During this processing time frame, you may be sent notices regarding your claim, so check your mail and return any requests for information by the due date on the request. Additionally, they send you a personal identification number (PIN), which you must use to access unemployment benefits and services. It is your responsibility to keep your PIN in a safe and secure place. Do not share this PIN with anyone. If your PIN is used without your authorization, you may be liable.

You must request payment every two weeks and meet all eligibility requirements even while you wait for your claim to be processed. Your first request for payment will be on the Sunday immediately following the first two weeks of your claim. Request payment online through MyUI or by phone, 303-318-2800 (Denver-metro area) or 888-550-2800 (outside Denver-metro area).

Receiving Payment

There are two methods of receiving your unemployment benefit payments:

  • Direct Deposit
  • Prepaid Debit Card
Prepaid Debit Card

Everyone who signs up for unemployment benefits gets a debit card, also called a ReliaCard. You may be subject to debit card fees.

Direct Deposit

You can avoid debit card fees by having your benefit payments deposited directly to your checking or savings account through our payment method selection tool. You will need your social security number, unemployment insurance PIN, and bank account and routing number. To setup direct deposit, click here.

After filing your unemployment claim

You've already filed a claim for unemployment benefits. Next comes registrations, some paperwork, verification of information, and then a decision of your eligibility to receive benefit payments.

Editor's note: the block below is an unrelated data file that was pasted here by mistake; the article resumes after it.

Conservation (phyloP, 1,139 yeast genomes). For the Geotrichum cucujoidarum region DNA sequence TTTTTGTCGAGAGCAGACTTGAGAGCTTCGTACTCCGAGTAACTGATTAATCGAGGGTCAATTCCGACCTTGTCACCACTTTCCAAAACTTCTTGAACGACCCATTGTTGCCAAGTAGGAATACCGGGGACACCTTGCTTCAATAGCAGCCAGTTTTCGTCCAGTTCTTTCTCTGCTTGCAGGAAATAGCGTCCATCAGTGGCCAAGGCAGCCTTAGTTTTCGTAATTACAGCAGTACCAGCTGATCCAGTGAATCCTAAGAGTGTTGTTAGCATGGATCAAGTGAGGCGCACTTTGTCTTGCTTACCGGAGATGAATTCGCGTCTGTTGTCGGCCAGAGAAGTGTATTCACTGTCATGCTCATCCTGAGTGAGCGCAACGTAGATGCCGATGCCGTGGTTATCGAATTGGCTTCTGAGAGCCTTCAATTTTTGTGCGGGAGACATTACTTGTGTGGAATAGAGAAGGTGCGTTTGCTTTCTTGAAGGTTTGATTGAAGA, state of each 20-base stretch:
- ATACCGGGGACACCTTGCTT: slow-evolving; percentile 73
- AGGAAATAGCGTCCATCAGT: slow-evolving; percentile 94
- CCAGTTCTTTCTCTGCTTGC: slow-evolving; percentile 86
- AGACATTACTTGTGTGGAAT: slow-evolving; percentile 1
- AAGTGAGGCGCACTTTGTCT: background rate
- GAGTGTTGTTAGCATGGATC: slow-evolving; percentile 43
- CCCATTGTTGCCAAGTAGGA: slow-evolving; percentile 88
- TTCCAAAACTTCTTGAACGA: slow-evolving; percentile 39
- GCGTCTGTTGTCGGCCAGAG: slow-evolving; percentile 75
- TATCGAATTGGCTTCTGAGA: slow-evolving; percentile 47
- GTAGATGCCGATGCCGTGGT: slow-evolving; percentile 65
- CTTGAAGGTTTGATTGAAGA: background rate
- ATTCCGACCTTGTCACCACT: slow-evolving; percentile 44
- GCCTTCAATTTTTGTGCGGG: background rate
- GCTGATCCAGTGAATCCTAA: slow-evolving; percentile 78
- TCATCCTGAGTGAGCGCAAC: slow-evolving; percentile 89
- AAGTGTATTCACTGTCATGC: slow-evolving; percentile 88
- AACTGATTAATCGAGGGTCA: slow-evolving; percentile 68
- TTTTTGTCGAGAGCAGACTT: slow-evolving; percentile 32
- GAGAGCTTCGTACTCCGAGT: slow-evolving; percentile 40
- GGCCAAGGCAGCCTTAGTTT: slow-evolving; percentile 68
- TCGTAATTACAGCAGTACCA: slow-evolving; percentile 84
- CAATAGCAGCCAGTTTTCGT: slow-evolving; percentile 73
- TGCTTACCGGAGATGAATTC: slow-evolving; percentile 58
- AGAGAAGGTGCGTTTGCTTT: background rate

Register with a Workforce Center

You must register with your local workforce center prior to collecting benefits. To register, go to, a work-search website that can connect you to more than 10,000 job openings. You can also register in-person at any workforce center located throughout the state. They offer reemployment assistance, resume writing and interviewing help, and can review your job-search strategy for today's job market.

Verification of Personal Information

They send a request for Verification of Personal Information, which requires your signature verifying your identity, as well as affirming you are a US citizen or are legally present in the US. Failure to return this form could impact your claim for benefits.

Waiting Week

After your claim is processed and you qualify to receive benefits, the first payment you may receive is postponed by one week's worth of payment, called the waiting week. Basically, every claimant who qualifies for unemployment serves an unpaid waiting week that begins the first week they become eligible to receive benefits.